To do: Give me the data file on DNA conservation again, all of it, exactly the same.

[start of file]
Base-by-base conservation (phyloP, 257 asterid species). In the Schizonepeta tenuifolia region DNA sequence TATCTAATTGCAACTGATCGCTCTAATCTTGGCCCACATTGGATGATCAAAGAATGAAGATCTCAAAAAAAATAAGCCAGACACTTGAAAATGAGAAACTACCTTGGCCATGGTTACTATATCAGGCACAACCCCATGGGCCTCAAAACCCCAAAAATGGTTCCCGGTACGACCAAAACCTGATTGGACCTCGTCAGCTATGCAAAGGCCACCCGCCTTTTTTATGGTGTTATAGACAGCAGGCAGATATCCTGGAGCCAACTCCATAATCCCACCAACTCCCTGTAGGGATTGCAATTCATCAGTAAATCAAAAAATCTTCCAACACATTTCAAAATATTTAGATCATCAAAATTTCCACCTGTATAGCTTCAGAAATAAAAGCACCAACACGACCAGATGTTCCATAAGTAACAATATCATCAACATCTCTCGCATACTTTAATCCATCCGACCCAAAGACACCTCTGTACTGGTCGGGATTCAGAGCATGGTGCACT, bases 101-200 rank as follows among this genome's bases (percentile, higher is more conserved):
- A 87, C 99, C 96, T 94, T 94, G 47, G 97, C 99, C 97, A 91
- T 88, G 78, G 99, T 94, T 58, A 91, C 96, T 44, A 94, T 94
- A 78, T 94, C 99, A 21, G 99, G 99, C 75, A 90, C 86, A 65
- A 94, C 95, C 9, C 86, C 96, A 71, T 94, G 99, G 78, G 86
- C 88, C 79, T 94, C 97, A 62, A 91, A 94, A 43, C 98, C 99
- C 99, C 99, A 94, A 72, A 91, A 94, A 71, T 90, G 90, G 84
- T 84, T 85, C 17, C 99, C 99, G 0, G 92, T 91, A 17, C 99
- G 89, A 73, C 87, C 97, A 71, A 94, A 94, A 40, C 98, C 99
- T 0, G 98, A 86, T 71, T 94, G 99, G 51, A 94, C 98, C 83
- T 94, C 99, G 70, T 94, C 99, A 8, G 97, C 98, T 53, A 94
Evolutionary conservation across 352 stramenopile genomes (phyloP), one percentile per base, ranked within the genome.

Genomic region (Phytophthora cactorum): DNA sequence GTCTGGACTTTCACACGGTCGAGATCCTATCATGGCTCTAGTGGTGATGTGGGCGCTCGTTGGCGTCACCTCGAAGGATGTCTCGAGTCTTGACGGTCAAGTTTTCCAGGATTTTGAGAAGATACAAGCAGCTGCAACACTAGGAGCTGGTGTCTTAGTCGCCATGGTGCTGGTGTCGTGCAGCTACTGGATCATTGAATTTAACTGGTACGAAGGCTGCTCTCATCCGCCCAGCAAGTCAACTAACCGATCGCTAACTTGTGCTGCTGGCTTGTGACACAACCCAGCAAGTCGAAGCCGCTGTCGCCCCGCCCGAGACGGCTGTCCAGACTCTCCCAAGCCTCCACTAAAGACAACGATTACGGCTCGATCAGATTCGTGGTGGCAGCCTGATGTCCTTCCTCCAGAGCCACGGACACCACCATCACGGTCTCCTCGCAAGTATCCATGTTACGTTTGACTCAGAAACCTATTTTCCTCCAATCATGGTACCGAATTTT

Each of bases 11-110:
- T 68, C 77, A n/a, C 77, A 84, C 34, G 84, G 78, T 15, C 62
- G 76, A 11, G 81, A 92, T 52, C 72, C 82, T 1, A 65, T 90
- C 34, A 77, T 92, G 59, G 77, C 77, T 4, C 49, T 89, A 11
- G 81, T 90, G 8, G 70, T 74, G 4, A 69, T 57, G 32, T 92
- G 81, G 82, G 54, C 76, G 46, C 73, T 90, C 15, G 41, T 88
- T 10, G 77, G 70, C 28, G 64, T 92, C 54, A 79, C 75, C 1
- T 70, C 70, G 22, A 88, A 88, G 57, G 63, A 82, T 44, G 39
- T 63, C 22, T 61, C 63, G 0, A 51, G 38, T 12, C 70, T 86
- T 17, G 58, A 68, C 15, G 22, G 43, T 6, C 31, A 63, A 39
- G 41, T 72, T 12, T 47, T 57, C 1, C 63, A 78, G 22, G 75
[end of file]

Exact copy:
Base-by-base conservation (phyloP, 257 asterid species). In the Schizonepeta tenuifolia region DNA sequence TATCTAATTGCAACTGATCGCTCTAATCTTGGCCCACATTGGATGATCAAAGAATGAAGATCTCAAAAAAAATAAGCCAGACACTTGAAAATGAGAAACTACCTTGGCCATGGTTACTATATCAGGCACAACCCCATGGGCCTCAAAACCCCAAAAATGGTTCCCGGTACGACCAAAACCTGATTGGACCTCGTCAGCTATGCAAAGGCCACCCGCCTTTTTTATGGTGTTATAGACAGCAGGCAGATATCCTGGAGCCAACTCCATAATCCCACCAACTCCCTGTAGGGATTGCAATTCATCAGTAAATCAAAAAATCTTCCAACACATTTCAAAATATTTAGATCATCAAAATTTCCACCTGTATAGCTTCAGAAATAAAAGCACCAACACGACCAGATGTTCCATAAGTAACAATATCATCAACATCTCTCGCATACTTTAATCCATCCGACCCAAAGACACCTCTGTACTGGTCGGGATTCAGAGCATGGTGCACT, bases 101-200 rank as follows among this genome's bases (percentile, higher is more conserved):
- A 87, C 99, C 96, T 94, T 94, G 47, G 97, C 99, C 97, A 91
- T 88, G 78, G 99, T 94, T 58, A 91, C 96, T 44, A 94, T 94
- A 78, T 94, C 99, A 21, G 99, G 99, C 75, A 90, C 86, A 65
- A 94, C 95, C 9, C 86, C 96, A 71, T 94, G 99, G 78, G 86
- C 88, C 79, T 94, C 97, A 62, A 91, A 94, A 43, C 98, C 99
- C 99, C 99, A 94, A 72, A 91, A 94, A 71, T 90, G 90, G 84
- T 84, T 85, C 17, C 99, C 99, G 0, G 92, T 91, A 17, C 99
- G 89, A 73, C 87, C 97, A 71, A 94, A 94, A 40, C 98, C 99
- T 0, G 98, A 86, T 71, T 94, G 99, G 51, A 94, C 98, C 83
- T 94, C 99, G 70, T 94, C 99, A 8, G 97, C 98, T 53, A 94
Evolutionary conservation across 352 stramenopile genomes (phyloP), one percentile per base, ranked within the genome.

Genomic region (Phytophthora cactorum): DNA sequence GTCTGGACTTTCACACGGTCGAGATCCTATCATGGCTCTAGTGGTGATGTGGGCGCTCGTTGGCGTCACCTCGAAGGATGTCTCGAGTCTTGACGGTCAAGTTTTCCAGGATTTTGAGAAGATACAAGCAGCTGCAACACTAGGAGCTGGTGTCTTAGTCGCCATGGTGCTGGTGTCGTGCAGCTACTGGATCATTGAATTTAACTGGTACGAAGGCTGCTCTCATCCGCCCAGCAAGTCAACTAACCGATCGCTAACTTGTGCTGCTGGCTTGTGACACAACCCAGCAAGTCGAAGCCGCTGTCGCCCCGCCCGAGACGGCTGTCCAGACTCTCCCAAGCCTCCACTAAAGACAACGATTACGGCTCGATCAGATTCGTGGTGGCAGCCTGATGTCCTTCCTCCAGAGCCACGGACACCACCATCACGGTCTCCTCGCAAGTATCCATGTTACGTTTGACTCAGAAACCTATTTTCCTCCAATCATGGTACCGAATTTT

Each of bases 11-110:
- T 68, C 77, A n/a, C 77, A 84, C 34, G 84, G 78, T 15, C 62
- G 76, A 11, G 81, A 92, T 52, C 72, C 82, T 1, A 65, T 90
- C 34, A 77, T 92, G 59, G 77, C 77, T 4, C 49, T 89, A 11
- G 81, T 90, G 8, G 70, T 74, G 4, A 69, T 57, G 32, T 92
- G 81, G 82, G 54, C 76, G 46, C 73, T 90, C 15, G 41, T 88
- T 10, G 77, G 70, C 28, G 64, T 92, C 54, A 79, C 75, C 1
- T 70, C 70, G 22, A 88, A 88, G 57, G 63, A 82, T 44, G 39
- T 63, C 22, T 61, C 63, G 0, A 51, G 38, T 12, C 70, T 86
- T 17, G 58, A 68, C 15, G 22, G 43, T 6, C 31, A 63, A 39
- G 41, T 72, T 12, T 47, T 57, C 1, C 63, A 78, G 22, G 75